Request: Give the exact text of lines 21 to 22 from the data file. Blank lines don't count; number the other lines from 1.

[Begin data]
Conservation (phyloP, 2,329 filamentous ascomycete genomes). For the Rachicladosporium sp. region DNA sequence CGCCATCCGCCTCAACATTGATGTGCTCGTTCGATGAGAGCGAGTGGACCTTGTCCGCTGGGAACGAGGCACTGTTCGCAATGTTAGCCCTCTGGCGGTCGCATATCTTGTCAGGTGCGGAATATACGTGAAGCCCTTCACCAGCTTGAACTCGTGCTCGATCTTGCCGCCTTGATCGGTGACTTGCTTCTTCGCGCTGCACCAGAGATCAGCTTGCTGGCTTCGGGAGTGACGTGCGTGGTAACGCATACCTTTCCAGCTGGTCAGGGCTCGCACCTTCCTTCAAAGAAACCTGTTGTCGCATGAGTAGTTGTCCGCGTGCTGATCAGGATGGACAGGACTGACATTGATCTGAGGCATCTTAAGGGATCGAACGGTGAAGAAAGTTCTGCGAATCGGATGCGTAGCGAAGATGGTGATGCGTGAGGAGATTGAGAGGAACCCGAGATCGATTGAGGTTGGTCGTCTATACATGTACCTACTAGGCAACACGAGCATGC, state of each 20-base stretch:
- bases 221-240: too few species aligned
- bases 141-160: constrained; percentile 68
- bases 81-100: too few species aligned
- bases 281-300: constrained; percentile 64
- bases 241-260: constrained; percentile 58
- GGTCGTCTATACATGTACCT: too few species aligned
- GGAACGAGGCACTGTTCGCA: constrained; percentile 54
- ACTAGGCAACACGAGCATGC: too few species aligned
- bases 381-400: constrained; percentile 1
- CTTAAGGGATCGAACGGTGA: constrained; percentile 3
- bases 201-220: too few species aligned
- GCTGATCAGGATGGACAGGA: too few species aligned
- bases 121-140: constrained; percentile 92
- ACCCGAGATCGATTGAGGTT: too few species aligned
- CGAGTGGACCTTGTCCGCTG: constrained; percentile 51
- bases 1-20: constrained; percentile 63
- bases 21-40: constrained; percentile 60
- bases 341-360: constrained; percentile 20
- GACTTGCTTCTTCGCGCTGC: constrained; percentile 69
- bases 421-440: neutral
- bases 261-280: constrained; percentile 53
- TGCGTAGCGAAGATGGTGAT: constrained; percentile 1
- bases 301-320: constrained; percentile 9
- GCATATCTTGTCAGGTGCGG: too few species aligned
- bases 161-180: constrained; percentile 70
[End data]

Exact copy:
- bases 421-440: neutral
- bases 261-280: constrained; percentile 53